VOTERS WISH SARAH PALIN WOULD BE QUIET - Mark Murray: "More than half of the country has a message for former Republican vice-presidential nominee Sarah Palin: enough.That's the result from a new NBC News/Wall Street Journal/Annenberg poll in which 54 percent of voters say they've heard enough from Palin and would prefer that she be less outspoken in political debates. That includes nearly two-thirds of Democrats, a majority of independents, and even nearly four-in-10 Republicans." [NBC]

AMERICANS SPLIT ON FUTURE OF THE TEA PARTY - Rachel Lienesch: "his primary season has been a very mixed bag for the tea party. Just two weeks after one tea party-backed candidate unexpectedly took down Rep. Eric Cantor (R-Va.), another lost to Sen. Thad Cochran (R-Miss.) in a runoff election that most believed Cochran was likely to lose. Americans, too, are unsure about both the tea party's current strength and its future prospects, according to a new HuffPost/YouGov poll. Almost 30 percent of respondents said the tea party's influence in American politics has increased over the past two years, while 27 percent said its influence has stayed the same and another 20 percent said its influence has decreased. There was even less agreement about how influential the tea party will be in the coming years. Twenty-six percent of Americans predicted the tea party's influence in politics will increase in the next two years, 24 percent said its influence will stay the same, and 23 percent said the tea party's influence will decline." [HuffPost]

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WEDNESDAY'S 'OUTLIERS' - Links to the best of news at the intersection of polling, politics and political data:

-A quarter of veterans, including 60 percent of female veterans, know someone who suffered sexual trauma in the military. [Gallup]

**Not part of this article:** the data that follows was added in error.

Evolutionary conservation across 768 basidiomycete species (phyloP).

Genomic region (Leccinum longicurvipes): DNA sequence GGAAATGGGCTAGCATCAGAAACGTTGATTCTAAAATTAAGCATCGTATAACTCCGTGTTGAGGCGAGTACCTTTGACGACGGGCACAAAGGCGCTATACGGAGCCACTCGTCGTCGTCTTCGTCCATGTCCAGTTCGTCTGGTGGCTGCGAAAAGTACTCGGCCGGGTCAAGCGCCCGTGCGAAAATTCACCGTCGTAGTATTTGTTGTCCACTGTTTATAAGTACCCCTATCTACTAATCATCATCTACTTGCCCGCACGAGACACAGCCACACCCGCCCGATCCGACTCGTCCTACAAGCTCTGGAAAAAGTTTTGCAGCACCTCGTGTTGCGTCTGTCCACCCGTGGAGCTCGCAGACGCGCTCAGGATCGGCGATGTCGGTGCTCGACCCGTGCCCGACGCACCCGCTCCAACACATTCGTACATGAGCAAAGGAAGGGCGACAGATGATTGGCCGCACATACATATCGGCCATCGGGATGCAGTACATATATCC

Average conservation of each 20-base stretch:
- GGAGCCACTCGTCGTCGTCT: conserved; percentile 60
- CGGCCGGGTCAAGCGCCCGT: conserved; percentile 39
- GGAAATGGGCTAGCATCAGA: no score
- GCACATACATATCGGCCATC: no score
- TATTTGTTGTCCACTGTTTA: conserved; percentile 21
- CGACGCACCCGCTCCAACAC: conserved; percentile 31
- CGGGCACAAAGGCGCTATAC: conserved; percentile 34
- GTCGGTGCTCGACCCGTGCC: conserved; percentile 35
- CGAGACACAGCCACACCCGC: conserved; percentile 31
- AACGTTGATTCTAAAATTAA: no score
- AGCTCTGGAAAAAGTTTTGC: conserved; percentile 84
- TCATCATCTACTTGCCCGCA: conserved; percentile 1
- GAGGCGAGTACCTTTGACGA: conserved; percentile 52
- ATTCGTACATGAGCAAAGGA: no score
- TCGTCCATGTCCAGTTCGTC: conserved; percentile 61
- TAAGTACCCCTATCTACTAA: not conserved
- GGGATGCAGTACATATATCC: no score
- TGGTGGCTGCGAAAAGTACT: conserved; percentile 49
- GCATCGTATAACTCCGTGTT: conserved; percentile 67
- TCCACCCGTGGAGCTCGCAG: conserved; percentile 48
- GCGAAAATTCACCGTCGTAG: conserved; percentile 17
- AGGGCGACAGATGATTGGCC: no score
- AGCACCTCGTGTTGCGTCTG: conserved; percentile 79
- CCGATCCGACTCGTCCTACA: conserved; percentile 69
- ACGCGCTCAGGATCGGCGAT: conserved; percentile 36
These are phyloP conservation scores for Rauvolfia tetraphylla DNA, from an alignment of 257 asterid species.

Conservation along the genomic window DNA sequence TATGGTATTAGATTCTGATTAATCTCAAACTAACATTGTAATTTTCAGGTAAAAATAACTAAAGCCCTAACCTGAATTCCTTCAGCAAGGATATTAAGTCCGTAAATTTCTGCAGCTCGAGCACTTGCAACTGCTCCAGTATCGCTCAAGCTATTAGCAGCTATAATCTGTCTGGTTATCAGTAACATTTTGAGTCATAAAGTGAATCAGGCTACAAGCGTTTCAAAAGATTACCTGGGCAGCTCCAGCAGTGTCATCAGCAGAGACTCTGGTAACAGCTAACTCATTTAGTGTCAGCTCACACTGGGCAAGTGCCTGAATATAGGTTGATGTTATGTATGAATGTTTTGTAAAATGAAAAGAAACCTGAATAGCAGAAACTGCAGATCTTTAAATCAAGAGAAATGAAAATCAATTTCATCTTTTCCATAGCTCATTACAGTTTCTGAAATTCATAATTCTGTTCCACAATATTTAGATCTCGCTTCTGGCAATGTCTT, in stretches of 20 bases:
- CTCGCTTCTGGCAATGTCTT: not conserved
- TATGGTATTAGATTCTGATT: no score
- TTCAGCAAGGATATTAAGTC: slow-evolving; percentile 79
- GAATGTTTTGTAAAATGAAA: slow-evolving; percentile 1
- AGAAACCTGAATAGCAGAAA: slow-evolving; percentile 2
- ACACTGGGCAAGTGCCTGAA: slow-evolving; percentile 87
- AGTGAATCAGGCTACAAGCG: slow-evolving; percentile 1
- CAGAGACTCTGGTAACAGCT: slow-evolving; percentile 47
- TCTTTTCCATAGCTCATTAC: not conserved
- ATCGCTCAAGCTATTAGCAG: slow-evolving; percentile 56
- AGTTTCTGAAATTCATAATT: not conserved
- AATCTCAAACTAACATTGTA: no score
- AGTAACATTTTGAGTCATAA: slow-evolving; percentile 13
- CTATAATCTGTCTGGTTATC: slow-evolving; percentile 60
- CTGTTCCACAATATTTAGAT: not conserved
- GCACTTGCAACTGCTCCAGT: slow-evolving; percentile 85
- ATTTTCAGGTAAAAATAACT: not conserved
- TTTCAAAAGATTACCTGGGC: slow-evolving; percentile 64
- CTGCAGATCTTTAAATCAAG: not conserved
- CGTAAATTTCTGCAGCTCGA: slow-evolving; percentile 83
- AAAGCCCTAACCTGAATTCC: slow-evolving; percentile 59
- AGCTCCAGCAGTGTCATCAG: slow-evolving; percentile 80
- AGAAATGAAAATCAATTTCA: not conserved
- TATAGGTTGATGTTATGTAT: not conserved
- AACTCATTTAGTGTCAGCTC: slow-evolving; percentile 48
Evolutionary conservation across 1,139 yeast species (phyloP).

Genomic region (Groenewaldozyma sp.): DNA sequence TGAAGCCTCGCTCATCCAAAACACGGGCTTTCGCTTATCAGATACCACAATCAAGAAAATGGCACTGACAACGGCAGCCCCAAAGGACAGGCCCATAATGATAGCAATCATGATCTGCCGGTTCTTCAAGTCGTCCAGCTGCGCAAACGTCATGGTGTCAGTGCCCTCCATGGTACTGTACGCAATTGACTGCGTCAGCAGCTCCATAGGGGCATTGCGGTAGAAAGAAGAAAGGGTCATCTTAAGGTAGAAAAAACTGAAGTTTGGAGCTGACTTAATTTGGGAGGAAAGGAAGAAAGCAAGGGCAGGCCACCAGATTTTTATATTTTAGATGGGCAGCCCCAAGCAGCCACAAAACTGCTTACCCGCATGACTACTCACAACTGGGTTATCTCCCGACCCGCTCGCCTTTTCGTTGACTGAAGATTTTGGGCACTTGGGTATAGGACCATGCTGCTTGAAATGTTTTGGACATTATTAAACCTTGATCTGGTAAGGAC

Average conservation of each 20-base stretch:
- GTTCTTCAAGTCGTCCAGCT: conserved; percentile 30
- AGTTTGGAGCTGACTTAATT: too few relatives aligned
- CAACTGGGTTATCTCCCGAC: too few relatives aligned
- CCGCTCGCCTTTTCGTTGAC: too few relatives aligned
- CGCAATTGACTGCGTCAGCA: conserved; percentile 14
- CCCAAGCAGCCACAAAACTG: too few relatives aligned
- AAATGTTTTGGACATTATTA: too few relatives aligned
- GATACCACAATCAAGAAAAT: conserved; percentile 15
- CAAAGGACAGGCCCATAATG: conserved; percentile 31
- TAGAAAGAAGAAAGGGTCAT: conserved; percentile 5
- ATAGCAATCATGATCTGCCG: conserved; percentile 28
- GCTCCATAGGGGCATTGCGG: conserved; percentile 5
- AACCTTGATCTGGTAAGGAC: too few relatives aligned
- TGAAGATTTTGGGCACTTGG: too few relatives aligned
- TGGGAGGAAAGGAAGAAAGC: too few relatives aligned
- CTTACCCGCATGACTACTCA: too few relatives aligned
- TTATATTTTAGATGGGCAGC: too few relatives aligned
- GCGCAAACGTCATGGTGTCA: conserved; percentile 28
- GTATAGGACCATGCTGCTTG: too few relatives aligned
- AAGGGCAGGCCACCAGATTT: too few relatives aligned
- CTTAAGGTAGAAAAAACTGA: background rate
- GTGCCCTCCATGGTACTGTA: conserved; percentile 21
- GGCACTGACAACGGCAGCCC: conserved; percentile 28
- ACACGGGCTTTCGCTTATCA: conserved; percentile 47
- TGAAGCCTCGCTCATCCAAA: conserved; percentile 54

-Rick Scott leads Charlie Crist by 2 points in the most recent Florida governor poll. [SurveyUSA]

-Harry Enten doubts the Republican's choice to hold their 2016 convention in Cleveland will help them in Ohio. [538 here and here]

-Mark Mellman (D) says the polarization identified by the Pew Research study is less about extreme issue positions than about "more ideological and partisan coherence or more harboring animus toward political opponents." [The Hill]

-Lee Miringoff notes incumbent Cuomo favored by New York voters who say their state needs major changes. [Marist]

-Steve Koczela reports on the a near doubling of in voters unaffiliated with either political party in Massachusetts. [Commonwealth]

-David R. Mayhew looks at what Obama can expect from his last Congress. [WashPost]

-Zeynep Tufekci says FiveThirtyEight's failure to predict Germany beating Brazil carries some lessons for statistical predictions. [Medium]

-Americans' interest in the World Cup fell after the U.S. team lost. [YouGov]

-95 percent of Nigerians see Boko Haram as a major threat. [Gallup]

-President Obama meets a man in a horse head mask, in five charts. [WashPost]